Germans, fairy mythology of, ii. 312. Gesta Romanorum, a popular romance in Shakspeare's time, i. 534. Different translations of the continental Gesta, ibid. 535. Critical account of the English Gesta, 535, 536. ii. 386. Notice of its different editions, i. 537, 538. Long continuance of its popularity, 538. Ghosts, superstitious notions concerning, prevalent in the age of Shakspeare, i. 318, 319. Remarks on the supposed agency of ghosts, as received at that time, ii. 399-405. Considerations on the introduction of the ghost in Hamlet, and its strict consonance to the popular superstitions shewn, 411-417. Its supe riority over all other ghostly representations, ancient or modern, 417, 418. Gifford (Humphrey), a minor poet of the age of Shakspeare, i. 684. Gifford (Mr.), conjecture of, on the date of Shakspeare's Henry VIII. ii. 442, 443. Observations on the excellent plan of his notes on Massinger, 561. note. His estimate of the merits of Ben Jonson, as a dramatic poet, 575, 576. Vindicates Jonson from the cavils of Mr. Malone, 578. note.
Gilchrist (Mr.) on the character of Putten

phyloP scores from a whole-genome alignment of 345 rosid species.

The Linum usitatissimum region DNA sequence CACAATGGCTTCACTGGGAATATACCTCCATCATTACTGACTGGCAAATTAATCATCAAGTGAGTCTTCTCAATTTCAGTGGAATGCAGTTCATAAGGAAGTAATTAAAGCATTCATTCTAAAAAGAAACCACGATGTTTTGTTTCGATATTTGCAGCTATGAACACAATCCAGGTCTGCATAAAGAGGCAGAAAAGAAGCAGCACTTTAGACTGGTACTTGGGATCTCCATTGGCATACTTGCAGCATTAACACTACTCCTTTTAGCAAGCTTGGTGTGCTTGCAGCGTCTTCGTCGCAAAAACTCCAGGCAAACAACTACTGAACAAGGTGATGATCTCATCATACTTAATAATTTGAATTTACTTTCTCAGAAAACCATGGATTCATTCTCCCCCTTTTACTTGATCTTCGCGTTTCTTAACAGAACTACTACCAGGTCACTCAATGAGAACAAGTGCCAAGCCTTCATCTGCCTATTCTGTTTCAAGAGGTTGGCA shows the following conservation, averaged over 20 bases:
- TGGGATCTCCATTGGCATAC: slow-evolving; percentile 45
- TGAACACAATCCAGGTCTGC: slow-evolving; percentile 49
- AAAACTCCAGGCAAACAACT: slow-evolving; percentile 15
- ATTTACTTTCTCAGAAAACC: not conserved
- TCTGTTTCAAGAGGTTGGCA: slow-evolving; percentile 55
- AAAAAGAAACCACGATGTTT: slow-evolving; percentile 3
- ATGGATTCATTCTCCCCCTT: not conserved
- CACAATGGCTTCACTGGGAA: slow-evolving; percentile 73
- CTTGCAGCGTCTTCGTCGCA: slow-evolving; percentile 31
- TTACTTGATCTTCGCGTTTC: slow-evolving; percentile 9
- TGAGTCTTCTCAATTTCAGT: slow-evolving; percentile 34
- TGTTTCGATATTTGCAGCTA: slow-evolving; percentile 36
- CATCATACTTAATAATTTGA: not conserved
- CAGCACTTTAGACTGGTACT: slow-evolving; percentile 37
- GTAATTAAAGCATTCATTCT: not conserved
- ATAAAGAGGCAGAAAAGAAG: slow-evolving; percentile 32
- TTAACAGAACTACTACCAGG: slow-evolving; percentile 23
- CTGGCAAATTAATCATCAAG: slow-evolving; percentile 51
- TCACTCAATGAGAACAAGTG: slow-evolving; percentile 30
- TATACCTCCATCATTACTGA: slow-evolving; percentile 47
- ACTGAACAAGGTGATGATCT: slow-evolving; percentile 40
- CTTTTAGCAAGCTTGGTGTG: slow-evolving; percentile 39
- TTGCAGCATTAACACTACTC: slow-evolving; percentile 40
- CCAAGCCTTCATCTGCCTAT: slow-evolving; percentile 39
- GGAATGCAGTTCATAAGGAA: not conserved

ham's Arte of English Poesie," i. 466. Gleek, a fashionable game at cards, notice of, ii. 170.
Glen Banchar, anecdote of a peasant of, i. 233, 234.
Globe Theatre, license to Shakspeare for, ii. 207, 208. Account of it, 208, 209 Description of its interior, 210-214. Gloves, costly, presented to Elizabeth, ii, 99.
Goblins and spectres, superstitious notions concerning, i. 316, 317. Machinery of goblins or spirits of earth, introduced into the Tempest, ii. 523, 524. Goder Norner, or beneficent elves of the Goths, notice of, ii. 308. Godwin (Mr.), remarks of, on Shakspeare's
Troilus and Cressida, ii. 440, 441. His . estimate of the merits of Ben Jonson, as a dramatic poet, 571-579. Golding (Arthur), a minor poct of the of Shakspeare, i. 684.
"Gorgeous Gallery of Gallant Inventions,' a collection of poems, critical account of, i. 715-717.